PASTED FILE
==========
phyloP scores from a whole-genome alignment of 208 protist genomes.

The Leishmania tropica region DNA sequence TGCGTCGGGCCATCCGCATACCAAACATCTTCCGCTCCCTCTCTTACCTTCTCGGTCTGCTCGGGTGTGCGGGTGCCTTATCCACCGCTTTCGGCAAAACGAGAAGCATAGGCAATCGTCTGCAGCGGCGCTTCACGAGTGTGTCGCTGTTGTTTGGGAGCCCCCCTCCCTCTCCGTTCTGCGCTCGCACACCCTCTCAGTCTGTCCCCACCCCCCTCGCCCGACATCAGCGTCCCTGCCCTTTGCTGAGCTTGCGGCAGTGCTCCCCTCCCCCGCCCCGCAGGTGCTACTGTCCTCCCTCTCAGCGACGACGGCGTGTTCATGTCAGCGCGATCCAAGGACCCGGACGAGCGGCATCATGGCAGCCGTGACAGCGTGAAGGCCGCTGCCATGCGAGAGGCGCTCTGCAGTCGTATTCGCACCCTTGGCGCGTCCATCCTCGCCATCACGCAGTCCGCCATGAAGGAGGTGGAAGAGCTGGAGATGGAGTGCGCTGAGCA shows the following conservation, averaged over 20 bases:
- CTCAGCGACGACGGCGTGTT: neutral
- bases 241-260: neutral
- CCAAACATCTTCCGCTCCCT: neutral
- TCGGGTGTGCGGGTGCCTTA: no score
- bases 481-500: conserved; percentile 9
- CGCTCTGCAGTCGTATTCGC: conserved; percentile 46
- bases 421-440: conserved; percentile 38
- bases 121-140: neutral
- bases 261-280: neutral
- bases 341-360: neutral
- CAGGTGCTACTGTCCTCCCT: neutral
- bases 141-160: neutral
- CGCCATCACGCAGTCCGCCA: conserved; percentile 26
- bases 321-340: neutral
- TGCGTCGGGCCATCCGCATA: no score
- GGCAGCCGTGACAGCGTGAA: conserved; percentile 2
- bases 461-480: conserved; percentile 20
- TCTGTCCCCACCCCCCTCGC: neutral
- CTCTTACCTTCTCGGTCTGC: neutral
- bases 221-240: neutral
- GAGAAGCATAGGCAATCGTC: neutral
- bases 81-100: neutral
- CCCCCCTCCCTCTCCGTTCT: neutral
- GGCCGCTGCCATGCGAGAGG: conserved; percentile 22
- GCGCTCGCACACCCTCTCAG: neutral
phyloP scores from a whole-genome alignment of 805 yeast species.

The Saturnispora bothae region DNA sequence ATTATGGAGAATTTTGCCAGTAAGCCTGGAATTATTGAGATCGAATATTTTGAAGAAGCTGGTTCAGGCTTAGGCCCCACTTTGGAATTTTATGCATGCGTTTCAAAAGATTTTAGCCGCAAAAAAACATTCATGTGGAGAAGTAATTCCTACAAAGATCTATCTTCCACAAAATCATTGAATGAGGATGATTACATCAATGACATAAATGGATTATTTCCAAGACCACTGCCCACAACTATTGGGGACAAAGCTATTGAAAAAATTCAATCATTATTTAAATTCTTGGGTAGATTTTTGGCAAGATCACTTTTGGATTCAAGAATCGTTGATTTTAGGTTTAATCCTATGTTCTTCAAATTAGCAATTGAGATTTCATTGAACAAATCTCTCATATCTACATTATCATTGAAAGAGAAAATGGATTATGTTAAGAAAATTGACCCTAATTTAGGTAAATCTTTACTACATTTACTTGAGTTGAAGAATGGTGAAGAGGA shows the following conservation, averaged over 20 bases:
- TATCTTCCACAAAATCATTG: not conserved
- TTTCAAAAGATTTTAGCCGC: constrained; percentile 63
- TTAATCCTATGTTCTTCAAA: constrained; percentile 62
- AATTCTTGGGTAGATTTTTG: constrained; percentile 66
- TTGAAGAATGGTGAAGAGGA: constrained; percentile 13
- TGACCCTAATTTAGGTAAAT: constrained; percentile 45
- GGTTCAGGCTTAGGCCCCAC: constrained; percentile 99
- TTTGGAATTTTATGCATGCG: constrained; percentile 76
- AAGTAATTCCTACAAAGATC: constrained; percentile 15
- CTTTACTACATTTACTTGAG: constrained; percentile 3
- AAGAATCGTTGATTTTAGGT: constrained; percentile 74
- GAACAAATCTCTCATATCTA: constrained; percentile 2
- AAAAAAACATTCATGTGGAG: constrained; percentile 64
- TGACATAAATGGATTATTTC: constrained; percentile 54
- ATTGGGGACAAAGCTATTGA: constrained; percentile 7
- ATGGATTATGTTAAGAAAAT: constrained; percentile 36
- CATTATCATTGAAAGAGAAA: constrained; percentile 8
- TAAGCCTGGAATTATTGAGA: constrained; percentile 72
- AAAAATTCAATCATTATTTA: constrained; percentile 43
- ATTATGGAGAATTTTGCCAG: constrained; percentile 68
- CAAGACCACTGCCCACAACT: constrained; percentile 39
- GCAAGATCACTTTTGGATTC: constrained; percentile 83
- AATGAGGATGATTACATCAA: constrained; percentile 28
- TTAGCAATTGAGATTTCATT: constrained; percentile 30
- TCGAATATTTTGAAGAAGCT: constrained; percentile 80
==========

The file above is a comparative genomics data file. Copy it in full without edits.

phyloP scores from a whole-genome alignment of 208 protist genomes.

The Leishmania tropica region DNA sequence TGCGTCGGGCCATCCGCATACCAAACATCTTCCGCTCCCTCTCTTACCTTCTCGGTCTGCTCGGGTGTGCGGGTGCCTTATCCACCGCTTTCGGCAAAACGAGAAGCATAGGCAATCGTCTGCAGCGGCGCTTCACGAGTGTGTCGCTGTTGTTTGGGAGCCCCCCTCCCTCTCCGTTCTGCGCTCGCACACCCTCTCAGTCTGTCCCCACCCCCCTCGCCCGACATCAGCGTCCCTGCCCTTTGCTGAGCTTGCGGCAGTGCTCCCCTCCCCCGCCCCGCAGGTGCTACTGTCCTCCCTCTCAGCGACGACGGCGTGTTCATGTCAGCGCGATCCAAGGACCCGGACGAGCGGCATCATGGCAGCCGTGACAGCGTGAAGGCCGCTGCCATGCGAGAGGCGCTCTGCAGTCGTATTCGCACCCTTGGCGCGTCCATCCTCGCCATCACGCAGTCCGCCATGAAGGAGGTGGAAGAGCTGGAGATGGAGTGCGCTGAGCA shows the following conservation, averaged over 20 bases:
- CTCAGCGACGACGGCGTGTT: neutral
- bases 241-260: neutral
- CCAAACATCTTCCGCTCCCT: neutral
- TCGGGTGTGCGGGTGCCTTA: no score
- bases 481-500: conserved; percentile 9
- CGCTCTGCAGTCGTATTCGC: conserved; percentile 46
- bases 421-440: conserved; percentile 38
- bases 121-140: neutral
- bases 261-280: neutral
- bases 341-360: neutral
- CAGGTGCTACTGTCCTCCCT: neutral
- bases 141-160: neutral
- CGCCATCACGCAGTCCGCCA: conserved; percentile 26
- bases 321-340: neutral
- TGCGTCGGGCCATCCGCATA: no score
- GGCAGCCGTGACAGCGTGAA: conserved; percentile 2
- bases 461-480: conserved; percentile 20
- TCTGTCCCCACCCCCCTCGC: neutral
- CTCTTACCTTCTCGGTCTGC: neutral
- bases 221-240: neutral
- GAGAAGCATAGGCAATCGTC: neutral
- bases 81-100: neutral
- CCCCCCTCCCTCTCCGTTCT: neutral
- GGCCGCTGCCATGCGAGAGG: conserved; percentile 22
- GCGCTCGCACACCCTCTCAG: neutral
phyloP scores from a whole-genome alignment of 805 yeast species.

The Saturnispora bothae region DNA sequence ATTATGGAGAATTTTGCCAGTAAGCCTGGAATTATTGAGATCGAATATTTTGAAGAAGCTGGTTCAGGCTTAGGCCCCACTTTGGAATTTTATGCATGCGTTTCAAAAGATTTTAGCCGCAAAAAAACATTCATGTGGAGAAGTAATTCCTACAAAGATCTATCTTCCACAAAATCATTGAATGAGGATGATTACATCAATGACATAAATGGATTATTTCCAAGACCACTGCCCACAACTATTGGGGACAAAGCTATTGAAAAAATTCAATCATTATTTAAATTCTTGGGTAGATTTTTGGCAAGATCACTTTTGGATTCAAGAATCGTTGATTTTAGGTTTAATCCTATGTTCTTCAAATTAGCAATTGAGATTTCATTGAACAAATCTCTCATATCTACATTATCATTGAAAGAGAAAATGGATTATGTTAAGAAAATTGACCCTAATTTAGGTAAATCTTTACTACATTTACTTGAGTTGAAGAATGGTGAAGAGGA shows the following conservation, averaged over 20 bases:
- TATCTTCCACAAAATCATTG: not conserved
- TTTCAAAAGATTTTAGCCGC: constrained; percentile 63
- TTAATCCTATGTTCTTCAAA: constrained; percentile 62
- AATTCTTGGGTAGATTTTTG: constrained; percentile 66
- TTGAAGAATGGTGAAGAGGA: constrained; percentile 13
- TGACCCTAATTTAGGTAAAT: constrained; percentile 45
- GGTTCAGGCTTAGGCCCCAC: constrained; percentile 99
- TTTGGAATTTTATGCATGCG: constrained; percentile 76
- AAGTAATTCCTACAAAGATC: constrained; percentile 15
- CTTTACTACATTTACTTGAG: constrained; percentile 3
- AAGAATCGTTGATTTTAGGT: constrained; percentile 74
- GAACAAATCTCTCATATCTA: constrained; percentile 2
- AAAAAAACATTCATGTGGAG: constrained; percentile 64
- TGACATAAATGGATTATTTC: constrained; percentile 54
- ATTGGGGACAAAGCTATTGA: constrained; percentile 7
- ATGGATTATGTTAAGAAAAT: constrained; percentile 36
- CATTATCATTGAAAGAGAAA: constrained; percentile 8
- TAAGCCTGGAATTATTGAGA: constrained; percentile 72
- AAAAATTCAATCATTATTTA: constrained; percentile 43
- ATTATGGAGAATTTTGCCAG: constrained; percentile 68
- CAAGACCACTGCCCACAACT: constrained; percentile 39
- GCAAGATCACTTTTGGATTC: constrained; percentile 83
- AATGAGGATGATTACATCAA: constrained; percentile 28
- TTAGCAATTGAGATTTCATT: constrained; percentile 30
- TCGAATATTTTGAAGAAGCT: constrained; percentile 80